University of Alabama at Birmingham

Gorgas Case 2010-05

Universidad Peruana Cayetano Heredia
This past week, the field trip to Cusco in the Andean highlands took place. Cusco (elevation 3400 m) is the oldest continuously inhabited city in the Americas. This patient was seen on the medical ward of the Social Security Hospital of Cusco. We would like to thank Julieta Tupayachi for bringing this patient from Sicuani, and for helping with the rounds at the Social Security Hospital in Cuzco.

History: 43 year-old male first presented with a 2-year history of progressive dyspnea and dry cough. Two months later an acute deterioration occurred when he noticed that the cough became more severe with production of large amounts of liquid sour tasting salty sputum that did not appear purulent. The patient could not afford detailed medical evaluation. The dyspnea improved after this episode but has subsequently worsened. There have been some episodes of fever to which he received oral antibiotics of an unknown nature.

Epidemiology: Born in the highlands of Perú where he worked raisingcattle. The patient has also worked in illegal gold-mining operations inthe Peruvian jungles for 25 years. No known TB contacts. No HIV riskfactors.

Physical Examination: Afebrile, tachypnea (30 respirations per minute),pulse 90 per minute. Multiple inactive scars on skin from earlier episodesof leishmaniasis. Normal oral mucosa. Marked reduction in breathsounds in the right hemithorax with dullness; inspiratory rales in the base ofthe left lung. Rest of the exam is normal.

Laboratory Results: Hemoglobin 14.2; WBC 7400 with normal differential,no eosinophils. Chest x-rays: Image A was taken at theinitial presentation; Images B and C were taken 2 months laterat the time of the acute deterioration. CT scan of the chest [ImageD] was taken 8 months later at the time of examination by the Gorgasparticipants. Abdominal ultrasound: normal.

Images ABCD for Case 2010-05
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Diagnosis: Echinococcus granulosus. Bilateral pulmonary hydatid cysts. Acute rupture of left cyst into a main bronchus.

Discussion: A Western blot taken before the acute rupture was strongly positive for E. granulosus. The expectoration of large amounts of salty fluid is highly characteristic of this catastrophic event. The CT scan showed a giant cystic lesion that occupies ¾ of the right hemithorax with displacement of the mediastinum. The residual cavity in the posterior left lung has surrounding parenchymal inflammatory infiltrates.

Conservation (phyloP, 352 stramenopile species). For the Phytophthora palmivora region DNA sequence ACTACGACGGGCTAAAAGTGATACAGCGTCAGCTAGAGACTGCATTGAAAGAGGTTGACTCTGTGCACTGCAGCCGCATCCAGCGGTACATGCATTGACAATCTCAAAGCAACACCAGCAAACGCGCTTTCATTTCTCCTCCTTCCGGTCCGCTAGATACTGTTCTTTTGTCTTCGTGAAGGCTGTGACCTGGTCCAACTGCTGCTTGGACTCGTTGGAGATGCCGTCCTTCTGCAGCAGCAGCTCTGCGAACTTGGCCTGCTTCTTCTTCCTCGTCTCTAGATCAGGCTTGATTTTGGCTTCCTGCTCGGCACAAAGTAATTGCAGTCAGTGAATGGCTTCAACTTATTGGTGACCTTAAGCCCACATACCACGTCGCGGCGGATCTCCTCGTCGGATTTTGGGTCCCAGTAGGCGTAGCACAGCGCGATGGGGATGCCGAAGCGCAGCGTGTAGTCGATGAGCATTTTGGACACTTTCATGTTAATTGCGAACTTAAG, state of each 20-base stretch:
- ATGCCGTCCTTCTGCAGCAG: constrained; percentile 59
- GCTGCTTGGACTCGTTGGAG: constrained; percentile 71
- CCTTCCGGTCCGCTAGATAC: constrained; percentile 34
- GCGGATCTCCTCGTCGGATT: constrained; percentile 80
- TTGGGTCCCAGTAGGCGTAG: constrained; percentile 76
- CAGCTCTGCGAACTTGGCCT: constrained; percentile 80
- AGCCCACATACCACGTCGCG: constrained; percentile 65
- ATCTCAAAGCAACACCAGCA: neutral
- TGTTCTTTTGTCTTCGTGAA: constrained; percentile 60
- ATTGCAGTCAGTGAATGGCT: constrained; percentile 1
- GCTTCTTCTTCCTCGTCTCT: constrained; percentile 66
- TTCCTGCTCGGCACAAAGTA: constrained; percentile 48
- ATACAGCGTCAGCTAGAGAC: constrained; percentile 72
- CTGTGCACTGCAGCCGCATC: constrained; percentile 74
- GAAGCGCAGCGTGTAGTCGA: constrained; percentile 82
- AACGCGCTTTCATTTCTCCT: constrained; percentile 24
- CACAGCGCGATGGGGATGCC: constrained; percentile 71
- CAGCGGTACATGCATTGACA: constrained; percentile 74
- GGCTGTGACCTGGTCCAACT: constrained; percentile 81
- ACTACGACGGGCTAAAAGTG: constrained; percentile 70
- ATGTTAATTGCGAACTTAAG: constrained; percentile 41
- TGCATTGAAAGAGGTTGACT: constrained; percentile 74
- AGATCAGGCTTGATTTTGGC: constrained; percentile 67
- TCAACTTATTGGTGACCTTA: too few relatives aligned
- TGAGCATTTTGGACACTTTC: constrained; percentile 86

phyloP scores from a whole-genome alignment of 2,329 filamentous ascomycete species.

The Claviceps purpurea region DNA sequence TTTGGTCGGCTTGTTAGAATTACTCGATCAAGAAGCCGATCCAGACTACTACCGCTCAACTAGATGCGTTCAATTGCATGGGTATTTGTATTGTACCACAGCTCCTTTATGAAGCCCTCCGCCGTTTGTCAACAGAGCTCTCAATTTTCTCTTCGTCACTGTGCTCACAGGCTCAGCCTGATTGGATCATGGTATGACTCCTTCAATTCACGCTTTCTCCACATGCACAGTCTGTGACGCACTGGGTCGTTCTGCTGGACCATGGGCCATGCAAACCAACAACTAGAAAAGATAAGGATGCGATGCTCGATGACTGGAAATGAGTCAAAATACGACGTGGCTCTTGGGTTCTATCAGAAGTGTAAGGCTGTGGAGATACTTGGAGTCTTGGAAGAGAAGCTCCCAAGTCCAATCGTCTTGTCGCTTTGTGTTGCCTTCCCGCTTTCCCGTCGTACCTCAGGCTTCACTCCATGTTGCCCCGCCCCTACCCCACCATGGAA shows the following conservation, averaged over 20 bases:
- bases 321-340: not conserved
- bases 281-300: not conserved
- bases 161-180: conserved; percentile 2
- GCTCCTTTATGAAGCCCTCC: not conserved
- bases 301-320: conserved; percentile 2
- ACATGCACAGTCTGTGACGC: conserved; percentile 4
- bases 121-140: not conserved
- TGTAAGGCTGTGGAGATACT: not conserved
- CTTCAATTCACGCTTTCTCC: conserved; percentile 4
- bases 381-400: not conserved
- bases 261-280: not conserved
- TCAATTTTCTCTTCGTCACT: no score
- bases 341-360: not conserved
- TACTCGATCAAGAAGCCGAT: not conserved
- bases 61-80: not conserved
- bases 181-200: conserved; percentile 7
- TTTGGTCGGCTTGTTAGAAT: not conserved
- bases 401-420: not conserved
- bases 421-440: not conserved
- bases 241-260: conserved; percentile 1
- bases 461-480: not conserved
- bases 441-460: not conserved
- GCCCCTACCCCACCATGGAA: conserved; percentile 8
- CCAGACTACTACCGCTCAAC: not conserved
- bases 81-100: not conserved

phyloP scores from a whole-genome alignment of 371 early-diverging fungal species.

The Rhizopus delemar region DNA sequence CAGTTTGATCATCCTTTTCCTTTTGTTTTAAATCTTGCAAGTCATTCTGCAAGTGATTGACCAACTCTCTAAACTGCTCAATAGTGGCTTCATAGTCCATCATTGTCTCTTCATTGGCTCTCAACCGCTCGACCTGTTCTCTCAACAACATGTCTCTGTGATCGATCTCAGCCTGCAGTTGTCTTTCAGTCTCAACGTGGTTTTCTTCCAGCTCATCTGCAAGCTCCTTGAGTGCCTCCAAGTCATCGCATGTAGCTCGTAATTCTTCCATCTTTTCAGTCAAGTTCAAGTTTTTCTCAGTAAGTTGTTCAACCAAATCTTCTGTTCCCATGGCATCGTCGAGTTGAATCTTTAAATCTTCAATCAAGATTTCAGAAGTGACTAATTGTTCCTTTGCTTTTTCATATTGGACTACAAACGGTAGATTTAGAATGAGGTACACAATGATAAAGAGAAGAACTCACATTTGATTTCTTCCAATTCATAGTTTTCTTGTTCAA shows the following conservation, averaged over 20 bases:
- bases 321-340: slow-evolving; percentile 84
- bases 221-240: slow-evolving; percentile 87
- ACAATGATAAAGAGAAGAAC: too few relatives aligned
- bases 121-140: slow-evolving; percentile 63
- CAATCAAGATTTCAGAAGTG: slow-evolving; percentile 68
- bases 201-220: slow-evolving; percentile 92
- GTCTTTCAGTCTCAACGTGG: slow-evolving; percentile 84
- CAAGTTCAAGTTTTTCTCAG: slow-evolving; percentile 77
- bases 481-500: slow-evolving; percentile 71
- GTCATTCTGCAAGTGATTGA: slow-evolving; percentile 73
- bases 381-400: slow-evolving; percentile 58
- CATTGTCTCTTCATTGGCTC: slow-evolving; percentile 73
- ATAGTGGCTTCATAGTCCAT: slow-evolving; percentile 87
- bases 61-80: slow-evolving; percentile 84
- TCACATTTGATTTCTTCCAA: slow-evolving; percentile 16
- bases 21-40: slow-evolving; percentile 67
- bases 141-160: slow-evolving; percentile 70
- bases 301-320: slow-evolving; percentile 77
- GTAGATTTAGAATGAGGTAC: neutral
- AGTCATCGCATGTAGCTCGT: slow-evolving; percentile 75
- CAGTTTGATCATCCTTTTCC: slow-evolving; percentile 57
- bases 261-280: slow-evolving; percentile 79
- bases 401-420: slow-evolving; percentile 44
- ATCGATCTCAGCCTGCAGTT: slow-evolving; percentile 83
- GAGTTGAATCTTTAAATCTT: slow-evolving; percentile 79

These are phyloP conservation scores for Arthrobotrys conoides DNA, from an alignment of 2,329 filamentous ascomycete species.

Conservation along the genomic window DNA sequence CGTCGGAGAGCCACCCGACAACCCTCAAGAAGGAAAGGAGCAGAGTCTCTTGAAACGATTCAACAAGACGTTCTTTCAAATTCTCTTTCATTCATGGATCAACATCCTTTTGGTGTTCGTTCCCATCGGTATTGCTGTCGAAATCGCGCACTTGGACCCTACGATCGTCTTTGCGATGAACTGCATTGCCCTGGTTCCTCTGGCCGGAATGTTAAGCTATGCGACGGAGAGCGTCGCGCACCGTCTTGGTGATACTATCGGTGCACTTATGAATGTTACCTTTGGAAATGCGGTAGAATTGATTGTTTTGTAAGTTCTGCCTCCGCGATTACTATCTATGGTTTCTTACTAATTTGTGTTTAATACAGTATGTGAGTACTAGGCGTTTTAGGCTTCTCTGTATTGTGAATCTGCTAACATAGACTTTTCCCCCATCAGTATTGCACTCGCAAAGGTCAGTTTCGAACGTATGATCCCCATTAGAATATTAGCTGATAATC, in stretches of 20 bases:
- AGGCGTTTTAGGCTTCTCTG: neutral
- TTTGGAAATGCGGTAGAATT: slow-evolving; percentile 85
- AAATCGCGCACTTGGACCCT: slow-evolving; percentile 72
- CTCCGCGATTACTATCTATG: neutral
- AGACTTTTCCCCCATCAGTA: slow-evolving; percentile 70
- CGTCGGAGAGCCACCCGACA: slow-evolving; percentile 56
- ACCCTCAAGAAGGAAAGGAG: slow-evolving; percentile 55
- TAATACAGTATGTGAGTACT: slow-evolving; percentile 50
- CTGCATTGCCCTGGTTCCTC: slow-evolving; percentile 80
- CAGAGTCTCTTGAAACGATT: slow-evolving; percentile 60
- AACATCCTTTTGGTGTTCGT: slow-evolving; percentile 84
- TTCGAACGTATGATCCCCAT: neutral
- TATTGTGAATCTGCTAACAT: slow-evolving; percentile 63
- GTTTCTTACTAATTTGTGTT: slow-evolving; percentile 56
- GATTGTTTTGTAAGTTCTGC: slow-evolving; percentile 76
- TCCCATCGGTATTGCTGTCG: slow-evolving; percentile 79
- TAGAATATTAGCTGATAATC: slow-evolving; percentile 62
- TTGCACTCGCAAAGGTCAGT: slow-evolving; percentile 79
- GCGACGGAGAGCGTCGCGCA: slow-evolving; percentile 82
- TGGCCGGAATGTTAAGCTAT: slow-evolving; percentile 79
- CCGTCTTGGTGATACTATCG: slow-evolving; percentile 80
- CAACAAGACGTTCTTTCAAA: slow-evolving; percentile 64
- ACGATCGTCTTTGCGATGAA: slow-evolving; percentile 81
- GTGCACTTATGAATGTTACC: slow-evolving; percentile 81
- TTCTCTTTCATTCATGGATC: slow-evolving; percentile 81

Human hydatid disease secondary to Echinococcus granulosus is caused by the larval form of this dog tapeworm. Humans ingest the tapeworm eggs in environments contaminated by canine feces and become accidental intermediate hosts. This patient had ongoing exposure to dogs while working in the cattle raising industry. Sheep are the normal intermediate hosts. Larval cysts expand slowly over years or decades, becoming symptomatic as they impinge on other structures by virtue of their size. Spontaneous cyst rupture as occurred here happens in the minority of cases but is not rare. The cysts contain hundreds of viable protoscoleces capable of becoming adult tapeworms upon ingestion by a definitive host such as the dog. The internal germinal membrane lining the cyst produces new protoscoleces on an ongoing basis. Each protoscolex is capable of becoming a new daughter cyst should the original cyst rupture or be ruptured. However it is unusual to see secondary pulmonary cysts from bronchial seeding after a rupture of a cyst into a bronchus, as in this case. This is probably due to adhesion of protoscoleces to mucus secretions in the airways and to ciliary movement that will eliminate the protoscoleces subsequent to the cough reflex. An example of seeding of the pleural cavity after an intraparenchymal rupture is seen in a previous case of the week [see Gorgas Case 2005-10].